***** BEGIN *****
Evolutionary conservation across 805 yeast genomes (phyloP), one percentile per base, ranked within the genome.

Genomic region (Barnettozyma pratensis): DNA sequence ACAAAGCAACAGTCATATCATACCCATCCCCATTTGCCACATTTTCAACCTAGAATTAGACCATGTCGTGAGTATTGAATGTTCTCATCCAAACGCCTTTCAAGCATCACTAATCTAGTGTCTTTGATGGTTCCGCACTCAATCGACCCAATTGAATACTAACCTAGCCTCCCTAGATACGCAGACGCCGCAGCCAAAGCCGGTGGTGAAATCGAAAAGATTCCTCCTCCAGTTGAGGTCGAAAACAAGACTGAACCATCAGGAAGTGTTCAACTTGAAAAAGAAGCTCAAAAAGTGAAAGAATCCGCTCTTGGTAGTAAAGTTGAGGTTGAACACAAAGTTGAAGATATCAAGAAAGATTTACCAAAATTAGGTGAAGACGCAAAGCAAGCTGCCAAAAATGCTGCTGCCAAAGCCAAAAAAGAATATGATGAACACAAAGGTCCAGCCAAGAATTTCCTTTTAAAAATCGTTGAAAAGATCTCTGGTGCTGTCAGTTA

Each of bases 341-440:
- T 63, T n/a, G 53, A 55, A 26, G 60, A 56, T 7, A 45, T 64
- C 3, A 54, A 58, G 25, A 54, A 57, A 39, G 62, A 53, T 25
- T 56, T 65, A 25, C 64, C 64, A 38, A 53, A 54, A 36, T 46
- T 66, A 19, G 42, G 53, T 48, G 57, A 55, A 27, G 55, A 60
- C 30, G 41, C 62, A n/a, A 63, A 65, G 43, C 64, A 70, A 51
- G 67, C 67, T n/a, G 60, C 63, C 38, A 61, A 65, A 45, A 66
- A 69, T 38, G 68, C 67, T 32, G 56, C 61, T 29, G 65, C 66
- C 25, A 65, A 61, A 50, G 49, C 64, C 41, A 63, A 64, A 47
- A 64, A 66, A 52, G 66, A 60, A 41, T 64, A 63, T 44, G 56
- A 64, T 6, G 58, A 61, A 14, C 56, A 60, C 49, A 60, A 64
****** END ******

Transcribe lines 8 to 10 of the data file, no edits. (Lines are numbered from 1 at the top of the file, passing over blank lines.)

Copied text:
- C 30, G 41, C 62, A n/a, A 63, A 65, G 43, C 64, A 70, A 51
- G 67, C 67, T n/a, G 60, C 63, C 38, A 61, A 65, A 45, A 66
- A 69, T 38, G 68, C 67, T 32, G 56, C 61, T 29, G 65, C 66